Simply Embedded has launched a new hardware project via Kickstarter to raise $18,000CAD to help take an educational platform designed for the Texas Instruments LaunchPad ecosystem to market.
The goal of the LaunchPad Explorer project is to provide access to as much functionality as possible from one board that is equipped with the most common micro-controller peripherals combined with a set of devices and circuitry.
The creators and developers of the LaunchPad Explorer board explain more :
The LaunchPad Explorer by Simply Embedded is an all-in-one BoosterPack designed with the Texas Instruments MSP-EXP430G2 LaunchPad in mind, yet suitable for use with other LaunchPad boards. It has everything needed to learn the fundamentals of embedded systems and get started on your own projects!
Using the LaunchPad Explorer in conjunction with the free tutorials at our website, simplyembedded.org, you will learn a broad range of topics in the domain of embedded systems. Both the hardware and software will be released as open source, so you can take the design and use it as a reference for your own projects. Check out our existing tutorials to see what we’re all about and be sure to take a look at the comments sections as well.
Features of LaunchPad Explorer include :
– SPI NOR flash (16Mbit – 2MByte)
– I2C EEPROM (2Kbit)
– I2C Temperature Sensor
– Dual 7-segment displays (4 digits total with decimals)
– Two (2) I2C IO expanders (one for dedicated control of some LPEx features, the other for general use on a 10 pin expansion header)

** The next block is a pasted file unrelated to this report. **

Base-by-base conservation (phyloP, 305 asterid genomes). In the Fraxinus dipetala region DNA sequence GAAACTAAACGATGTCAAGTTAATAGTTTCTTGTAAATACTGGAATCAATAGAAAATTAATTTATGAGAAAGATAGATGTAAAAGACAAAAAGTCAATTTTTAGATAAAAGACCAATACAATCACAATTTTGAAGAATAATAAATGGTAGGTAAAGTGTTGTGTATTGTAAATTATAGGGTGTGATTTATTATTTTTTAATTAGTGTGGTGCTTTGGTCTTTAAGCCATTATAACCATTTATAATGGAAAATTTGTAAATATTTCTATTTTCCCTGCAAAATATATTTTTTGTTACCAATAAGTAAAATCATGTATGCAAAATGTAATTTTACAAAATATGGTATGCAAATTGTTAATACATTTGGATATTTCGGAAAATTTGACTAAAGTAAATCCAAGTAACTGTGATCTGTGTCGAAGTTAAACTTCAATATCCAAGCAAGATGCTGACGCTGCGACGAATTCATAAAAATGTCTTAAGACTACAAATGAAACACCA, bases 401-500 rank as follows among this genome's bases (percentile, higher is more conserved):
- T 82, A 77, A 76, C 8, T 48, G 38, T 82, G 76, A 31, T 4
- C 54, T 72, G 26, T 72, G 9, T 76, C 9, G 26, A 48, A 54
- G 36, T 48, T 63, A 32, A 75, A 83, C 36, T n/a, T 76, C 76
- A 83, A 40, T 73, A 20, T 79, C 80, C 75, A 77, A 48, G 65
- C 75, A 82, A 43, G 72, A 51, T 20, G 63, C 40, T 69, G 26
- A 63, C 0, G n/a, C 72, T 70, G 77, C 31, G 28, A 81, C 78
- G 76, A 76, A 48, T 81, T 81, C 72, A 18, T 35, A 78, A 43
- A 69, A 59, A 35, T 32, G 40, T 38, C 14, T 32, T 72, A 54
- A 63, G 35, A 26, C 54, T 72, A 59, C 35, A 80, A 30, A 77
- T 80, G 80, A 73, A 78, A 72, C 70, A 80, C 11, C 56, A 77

– Two (2) instrumentation amplifiers with selectable gain and calibration
– DAC circuitry for PWM based signal generation and control of a current source
– With all this one one board, we are able to teach topics like:
– I2C vs SPI, the pros and cons of each and their applications
– Interfacing with and writing drivers for I2C and SPI devices
– Saving microcontroller resources by using a single bus for both I2C and SPI
– Different types of memory and how to choose the right one for your application
– Storing different types of data in non-volatile memory
– Saving pins by using SPI and shift registers to drive 7-segment displays
– Create multi-digit displays that look smooth by rapidly interleaving digits
– Calibrating analog hardware, understanding offsets and applying them to ADC calculations
– Using hardware timers to generate PWM outputs
– Generating waveforms using duty-cycle modulated PWM signals
– Understanding filters and amplifiers and how they impact your software implementation
For more information on the new LaunchPad Explorer jump over to the Kickstarter website for details and to make a pledge from just $55 for early bird backers.